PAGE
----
nuclear trade with India raises.
One of these concerns was nuclear testing. India pledged to
maintain its test moratorium, but it has not signed the
Comprehensive Test Ban Treaty. Congress made clear in the Hyde
Act that any Indian nuclear test would end the waivers
authorized by the act. It also called for an end to nuclear
commerce with India in the unlikely event that India were to
engage in nuclear or ballistic missile proliferation.
Another concern that was raised was whether to engage in
nuclear trade relating to such sensitive activities as uranium
enrichment, spent fuel reprocessing, and heavy water
production. Congress agreed to limit such commerce with India
and made it U.S. policy to seek agreement in the Nuclear
Suppliers Group to further restrict transfers of sensitive
equipment and technology, including to India.
In order to get India to separate its civilian nuclear
program from its military one, President Bush promised to help
ensure an uninterrupted supply of nuclear fuel for India's
civilian reactors. Few in Congress liked that promise, which
suggested that the United States might help India to avoid any
pain if sanctions were imposed on it. So the Hyde Act made it
U.S. policy that any Indian fuel reserve should be commensurate
with reasonable operating requirements of its safeguarded
Finally, the Hyde Act required the President to make
several certifications before submitting the nuclear
cooperation agreement that, again, now is before us. The tests
that India had to meet included the following:
Providing the United States and the IAEA a credible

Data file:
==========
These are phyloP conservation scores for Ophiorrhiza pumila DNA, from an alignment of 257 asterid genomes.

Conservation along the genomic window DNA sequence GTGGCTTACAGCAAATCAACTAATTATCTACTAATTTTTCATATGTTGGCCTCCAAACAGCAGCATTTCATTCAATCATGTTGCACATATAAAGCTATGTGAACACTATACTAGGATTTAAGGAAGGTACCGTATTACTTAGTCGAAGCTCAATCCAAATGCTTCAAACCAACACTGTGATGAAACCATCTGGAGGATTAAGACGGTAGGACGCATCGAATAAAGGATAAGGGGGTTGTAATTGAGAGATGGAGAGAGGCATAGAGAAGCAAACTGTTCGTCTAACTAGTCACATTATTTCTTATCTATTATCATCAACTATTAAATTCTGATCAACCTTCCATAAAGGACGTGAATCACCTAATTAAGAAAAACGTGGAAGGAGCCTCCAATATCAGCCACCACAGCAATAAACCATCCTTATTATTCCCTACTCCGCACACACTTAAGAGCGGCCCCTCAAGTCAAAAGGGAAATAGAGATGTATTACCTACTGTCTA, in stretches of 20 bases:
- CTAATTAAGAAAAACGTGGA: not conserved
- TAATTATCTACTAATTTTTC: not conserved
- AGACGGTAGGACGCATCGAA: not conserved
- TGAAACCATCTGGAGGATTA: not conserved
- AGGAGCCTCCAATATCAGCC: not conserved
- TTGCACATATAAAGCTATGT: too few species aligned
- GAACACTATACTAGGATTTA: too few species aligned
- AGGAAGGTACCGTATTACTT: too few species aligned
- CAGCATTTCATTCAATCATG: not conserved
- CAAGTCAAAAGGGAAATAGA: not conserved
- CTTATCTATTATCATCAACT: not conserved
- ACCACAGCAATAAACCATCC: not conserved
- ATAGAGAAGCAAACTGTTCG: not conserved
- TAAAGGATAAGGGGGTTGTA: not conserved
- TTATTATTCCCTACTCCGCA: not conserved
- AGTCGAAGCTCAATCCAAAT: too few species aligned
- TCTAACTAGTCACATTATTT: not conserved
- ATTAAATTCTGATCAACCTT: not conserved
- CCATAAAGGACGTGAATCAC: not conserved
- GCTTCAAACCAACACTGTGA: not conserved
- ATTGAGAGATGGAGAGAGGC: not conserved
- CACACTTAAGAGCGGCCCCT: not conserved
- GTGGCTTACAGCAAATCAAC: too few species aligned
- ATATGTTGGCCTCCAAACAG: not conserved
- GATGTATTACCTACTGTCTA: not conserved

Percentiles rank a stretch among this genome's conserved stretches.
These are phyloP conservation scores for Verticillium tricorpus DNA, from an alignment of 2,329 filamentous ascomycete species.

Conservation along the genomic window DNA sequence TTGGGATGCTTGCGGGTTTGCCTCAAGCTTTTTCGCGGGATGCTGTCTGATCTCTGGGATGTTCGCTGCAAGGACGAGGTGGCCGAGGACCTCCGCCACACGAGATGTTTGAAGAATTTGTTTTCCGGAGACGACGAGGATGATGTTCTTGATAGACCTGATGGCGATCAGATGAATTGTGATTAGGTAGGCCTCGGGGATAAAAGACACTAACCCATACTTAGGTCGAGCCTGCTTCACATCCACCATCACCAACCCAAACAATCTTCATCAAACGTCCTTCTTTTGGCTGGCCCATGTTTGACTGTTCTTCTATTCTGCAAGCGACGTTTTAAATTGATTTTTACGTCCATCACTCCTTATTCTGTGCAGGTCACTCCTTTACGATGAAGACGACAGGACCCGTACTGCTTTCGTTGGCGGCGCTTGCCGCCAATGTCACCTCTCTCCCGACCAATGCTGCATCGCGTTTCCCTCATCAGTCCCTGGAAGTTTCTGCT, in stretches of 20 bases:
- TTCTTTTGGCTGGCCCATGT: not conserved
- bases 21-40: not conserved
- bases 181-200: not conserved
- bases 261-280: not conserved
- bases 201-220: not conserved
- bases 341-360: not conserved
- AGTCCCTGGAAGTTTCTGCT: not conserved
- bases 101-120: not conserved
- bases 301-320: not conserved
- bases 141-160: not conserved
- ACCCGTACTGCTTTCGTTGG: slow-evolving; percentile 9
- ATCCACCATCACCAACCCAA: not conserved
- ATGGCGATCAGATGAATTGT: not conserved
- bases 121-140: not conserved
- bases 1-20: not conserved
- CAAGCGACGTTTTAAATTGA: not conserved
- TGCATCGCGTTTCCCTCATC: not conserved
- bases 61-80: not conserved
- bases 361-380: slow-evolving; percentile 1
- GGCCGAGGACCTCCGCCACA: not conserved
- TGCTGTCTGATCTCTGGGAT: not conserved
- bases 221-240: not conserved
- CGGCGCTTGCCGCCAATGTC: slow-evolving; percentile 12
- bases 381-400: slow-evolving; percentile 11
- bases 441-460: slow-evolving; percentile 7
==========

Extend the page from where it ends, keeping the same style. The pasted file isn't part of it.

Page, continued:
separation plan for India's nuclear programs and filing a
declaration with the IAEA regarding its civilian facilities and
Negotiating a safeguards agreement with the IAEA, which had
to provide for safeguards in perpetuity that are in accord with
normal IAEA practices.
Third, making significant progress toward concluding the
additional protocol to its safeguards agreement, which would
give the IAEA access to additional Indian facilities that
involved nuclear activities.
Fourth, working with the United States to get a Fissile
Material Cut-Off Treaty adopted.
Fifth, working with the United States to prevent the spread
of sensitive nuclear technology.
And six, improving its export control regime and adhering
to the export guidelines of the Nuclear Suppliers Group and the
Missile Technology Control Regime.
I might add, in addition, the Nuclear Suppliers Group had
to agree by consensus to a waiver of its guidelines to India.
A week ago, the President determined that each of those
standards had been met. He submitted the agreement to the
United States Congress, along with the Nuclear Proliferation
Assessment Statement required by the Atomic Energy Act.
An important question before us, as we review the agreement
and the President's certifications, is whether they comply with
the Atomic Energy Act and the Hyde Act. For example, the Hyde
Act requires that ``India has provided the United States and
the IAEA with a credible plan to separate civil and military
nuclear facilities and has filed a declaration regarding its
civil facilities with the IAEA.''
That requirement was not forced on the administration. In
fact, this requirement was proposed by the administration.
India announced its separation plan in 2006, and it
provided that plan to the IAEA 2 months ago. It has yet to
provide a declaration, however, and will not do so until the
Congress approves the United States-India agreement.